FILE - Fighters from the Islamic State group parade in a commandeered Iraqi security forces armored vehicle down a main road at the northern city of Mosul, Iraq, June 23, 2014.
From detailed orders to those who drive cars to instructions for storeowners on how, and to whom, they must display their wares, Islamic State militants have been determined to oversee every aspect of life in territory they control.
Analyst Aymenn Jawad Al-Tamimi of the Middle East Forum, a U.S.-based think tank, has amassed an archive of official IS documents. Collected since the terror group’s rapid expansion in Iraq and Syria, the documents provide a fascinating and frequently horrifying glimpse into the self-proclaimed caliphate, often revealing the militants’ anxieties and obsessions — and, of course, their harshness.
Al-Tamimi began the online archive in January 2015 and has been adding to it ever since.
“The most notable chronological pattern over time has been the attempts to restrict information access and dissemination — that is, information should come out to inhabitants within IS territory and from IS territory to the outside world only via IS-approved channels,” Al-Tamimi told VOA.
“This is evident in Internet access restrictions, warnings to IS members not to open personal accounts, preventing photos of battles being taken by personnel not working in the media departments. And now, most recently, the ban on satellite TV,” he said.
The communications clampdown has endangered anti-IS media activists trying to send out information. In recent months, an IS assassination campaign against media activists has extended from Syria into nearby southern Turkey.
One order instructs Islamic State followers not to discuss on the Internet news about “the movements of your brothers.” And there are strict regulations on the operation of public Internet cafes.
In some towns, cafes that rent Internet connections to users have been shuttered completely. Those that remain open in Raqqa city, the center of IS activity in Syria, have been ordered to record the identities of all patrons, “except soldiers of the Islamic State and their families.”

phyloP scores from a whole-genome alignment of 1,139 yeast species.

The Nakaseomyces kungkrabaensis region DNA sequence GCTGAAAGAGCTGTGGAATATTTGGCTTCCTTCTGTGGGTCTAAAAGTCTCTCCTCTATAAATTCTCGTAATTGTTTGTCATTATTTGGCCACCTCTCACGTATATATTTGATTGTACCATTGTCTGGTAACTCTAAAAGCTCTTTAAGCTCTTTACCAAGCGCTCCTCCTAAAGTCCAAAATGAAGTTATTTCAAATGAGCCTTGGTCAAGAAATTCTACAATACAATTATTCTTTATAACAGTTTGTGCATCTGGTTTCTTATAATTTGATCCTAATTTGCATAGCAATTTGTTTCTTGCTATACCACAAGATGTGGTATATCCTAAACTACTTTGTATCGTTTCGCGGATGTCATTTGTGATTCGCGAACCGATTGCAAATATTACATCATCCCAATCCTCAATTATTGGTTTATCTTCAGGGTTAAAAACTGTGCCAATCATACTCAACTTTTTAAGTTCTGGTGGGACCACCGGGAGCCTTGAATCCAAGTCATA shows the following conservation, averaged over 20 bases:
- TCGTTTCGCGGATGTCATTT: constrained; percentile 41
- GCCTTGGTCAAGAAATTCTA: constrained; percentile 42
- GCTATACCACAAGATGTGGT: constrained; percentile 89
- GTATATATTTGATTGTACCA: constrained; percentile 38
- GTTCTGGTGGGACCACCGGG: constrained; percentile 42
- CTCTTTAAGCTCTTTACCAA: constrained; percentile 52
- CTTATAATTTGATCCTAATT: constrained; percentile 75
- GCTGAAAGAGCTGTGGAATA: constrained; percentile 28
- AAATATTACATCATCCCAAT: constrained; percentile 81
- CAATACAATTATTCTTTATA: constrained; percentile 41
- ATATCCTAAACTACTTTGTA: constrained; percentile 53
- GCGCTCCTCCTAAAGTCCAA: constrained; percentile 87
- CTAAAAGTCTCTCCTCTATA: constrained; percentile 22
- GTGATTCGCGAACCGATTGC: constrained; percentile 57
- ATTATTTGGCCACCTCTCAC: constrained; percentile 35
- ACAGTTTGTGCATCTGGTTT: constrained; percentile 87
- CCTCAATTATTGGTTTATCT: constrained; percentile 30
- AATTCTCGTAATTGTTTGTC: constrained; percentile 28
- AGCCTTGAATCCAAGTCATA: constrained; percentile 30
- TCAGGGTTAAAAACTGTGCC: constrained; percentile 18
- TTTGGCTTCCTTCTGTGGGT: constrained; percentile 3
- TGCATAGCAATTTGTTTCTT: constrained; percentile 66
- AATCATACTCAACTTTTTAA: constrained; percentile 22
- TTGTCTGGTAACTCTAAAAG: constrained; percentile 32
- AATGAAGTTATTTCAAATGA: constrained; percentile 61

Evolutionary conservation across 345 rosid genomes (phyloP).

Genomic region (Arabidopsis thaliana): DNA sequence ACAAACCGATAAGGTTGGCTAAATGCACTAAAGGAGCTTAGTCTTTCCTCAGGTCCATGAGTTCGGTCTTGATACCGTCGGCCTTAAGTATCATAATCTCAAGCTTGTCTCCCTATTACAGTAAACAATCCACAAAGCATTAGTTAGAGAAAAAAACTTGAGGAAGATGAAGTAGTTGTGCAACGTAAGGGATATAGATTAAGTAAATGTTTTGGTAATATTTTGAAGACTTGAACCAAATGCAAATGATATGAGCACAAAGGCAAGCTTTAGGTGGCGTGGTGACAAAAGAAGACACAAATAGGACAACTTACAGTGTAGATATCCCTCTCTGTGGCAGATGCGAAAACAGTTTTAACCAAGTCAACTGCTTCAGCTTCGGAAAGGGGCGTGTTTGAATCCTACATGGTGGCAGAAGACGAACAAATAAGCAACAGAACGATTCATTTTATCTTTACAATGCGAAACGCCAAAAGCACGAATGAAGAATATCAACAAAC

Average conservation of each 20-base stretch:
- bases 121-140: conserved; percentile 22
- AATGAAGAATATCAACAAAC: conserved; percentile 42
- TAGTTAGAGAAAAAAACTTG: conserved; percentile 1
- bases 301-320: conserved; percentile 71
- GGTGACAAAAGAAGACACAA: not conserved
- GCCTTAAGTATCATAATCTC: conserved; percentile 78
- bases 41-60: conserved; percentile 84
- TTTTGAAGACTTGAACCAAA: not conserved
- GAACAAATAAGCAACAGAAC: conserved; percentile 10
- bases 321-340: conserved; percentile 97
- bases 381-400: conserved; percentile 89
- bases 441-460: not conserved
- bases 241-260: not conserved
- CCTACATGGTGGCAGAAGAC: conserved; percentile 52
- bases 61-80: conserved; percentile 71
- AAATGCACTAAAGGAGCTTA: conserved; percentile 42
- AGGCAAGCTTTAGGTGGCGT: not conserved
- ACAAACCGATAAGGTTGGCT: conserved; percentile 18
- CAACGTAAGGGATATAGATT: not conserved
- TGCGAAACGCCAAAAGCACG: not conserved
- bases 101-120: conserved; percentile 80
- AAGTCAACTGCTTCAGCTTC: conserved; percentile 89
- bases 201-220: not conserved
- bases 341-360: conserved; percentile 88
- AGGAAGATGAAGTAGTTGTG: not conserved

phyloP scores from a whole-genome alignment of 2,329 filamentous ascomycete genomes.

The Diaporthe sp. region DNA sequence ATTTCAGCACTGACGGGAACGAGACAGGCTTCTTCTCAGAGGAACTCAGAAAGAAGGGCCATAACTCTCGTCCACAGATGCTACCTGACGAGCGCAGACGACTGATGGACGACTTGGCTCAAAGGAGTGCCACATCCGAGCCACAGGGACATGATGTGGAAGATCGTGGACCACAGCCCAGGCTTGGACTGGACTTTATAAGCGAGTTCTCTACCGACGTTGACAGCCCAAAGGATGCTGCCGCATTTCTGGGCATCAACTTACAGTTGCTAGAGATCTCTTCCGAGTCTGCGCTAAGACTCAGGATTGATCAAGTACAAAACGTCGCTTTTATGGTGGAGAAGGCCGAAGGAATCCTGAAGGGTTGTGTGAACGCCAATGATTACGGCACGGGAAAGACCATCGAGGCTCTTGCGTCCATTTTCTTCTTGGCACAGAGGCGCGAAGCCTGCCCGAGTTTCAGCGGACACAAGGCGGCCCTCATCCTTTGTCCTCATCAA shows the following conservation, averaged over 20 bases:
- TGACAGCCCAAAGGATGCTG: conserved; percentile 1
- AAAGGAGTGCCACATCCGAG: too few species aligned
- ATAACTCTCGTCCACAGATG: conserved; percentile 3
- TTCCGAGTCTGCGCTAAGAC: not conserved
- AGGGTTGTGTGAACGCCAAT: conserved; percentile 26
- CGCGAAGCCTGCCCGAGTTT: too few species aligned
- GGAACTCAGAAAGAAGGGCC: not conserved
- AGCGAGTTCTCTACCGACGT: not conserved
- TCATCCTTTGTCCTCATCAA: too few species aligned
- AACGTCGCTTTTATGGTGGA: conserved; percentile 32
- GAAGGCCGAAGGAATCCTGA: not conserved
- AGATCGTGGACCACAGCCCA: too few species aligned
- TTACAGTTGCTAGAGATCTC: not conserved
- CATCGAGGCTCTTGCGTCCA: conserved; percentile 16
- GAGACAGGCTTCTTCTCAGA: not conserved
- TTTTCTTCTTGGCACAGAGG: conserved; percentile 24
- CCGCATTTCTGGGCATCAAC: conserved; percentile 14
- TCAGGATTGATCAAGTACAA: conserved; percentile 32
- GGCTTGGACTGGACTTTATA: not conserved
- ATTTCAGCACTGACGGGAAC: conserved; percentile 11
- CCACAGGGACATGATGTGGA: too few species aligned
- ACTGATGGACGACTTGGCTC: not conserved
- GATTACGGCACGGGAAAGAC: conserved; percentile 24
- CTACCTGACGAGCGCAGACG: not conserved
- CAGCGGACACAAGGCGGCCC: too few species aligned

No cafes may allow wireless Internet connections outside their premises. Another directive states: “Whoever is found with an Internet connection inside his home, office or any private place will expose himself to severe reckoning.”
A major worry for the militants is the flight of trained medical personnel from major IS-controlled towns in both Syria and Iraq.
An ultimatum issued by militants in Mosul eight months ago — nearly a year after Islamic State fighters captured the Iraqi city — threatened seizure of the property of any medical professionals absent from their jobs for more than 30 days.
Another fixation is on education, and preparing children for the caliphate that IS says it will establish. Many documents in the IS archive deal with changing schools’ curriculum to emphasize the teaching of religion in the classroom.
Prayer, fasting and the observance of religious festivals account for many directives. Orders also detail medieval-style punishments to be meted out for crimes and infringements of the harsh Sharia code IS militants have imposed — including whippings, amputations, stoning and crucifixion.
A thief, for example, must have his right hand cut off and then displayed in public for three days, hanging on his neck, “as recompense for what he has committed.”
As IS militants expanded their territory and consolidated their grip, the punishments got harsher. Al-Tamimi notes that “the degree and speed of implementation of Sharia was slower” when IS militants first started to grab territory.
Security is uppermost in the minds of the jihadists. As the bombing campaign by the United States and its coalition partners intensified, more and more security directives were issued.
“Signs stuck to cars of the Islamic State that distinguish them from others are to be removed in light of the ease by which they can be targeted by the enemy,” one edict declares. Bans were announced also on GPS and mobile communications devices.
Travel restrictions stem from both security worries and the fear of a mass exodus of civilians from the so-called caliphate. Women under age 50 are not permitted to travel without an accompanying husband or close male relative.
And the militants demand clear reasons for wanting to travel — from needing medical treatment to collecting Syrian government pensions. Those who are ill can be accompanied by only one other person. All travelers must surrender deeds to their homes and cars as a guarantee that they will return home.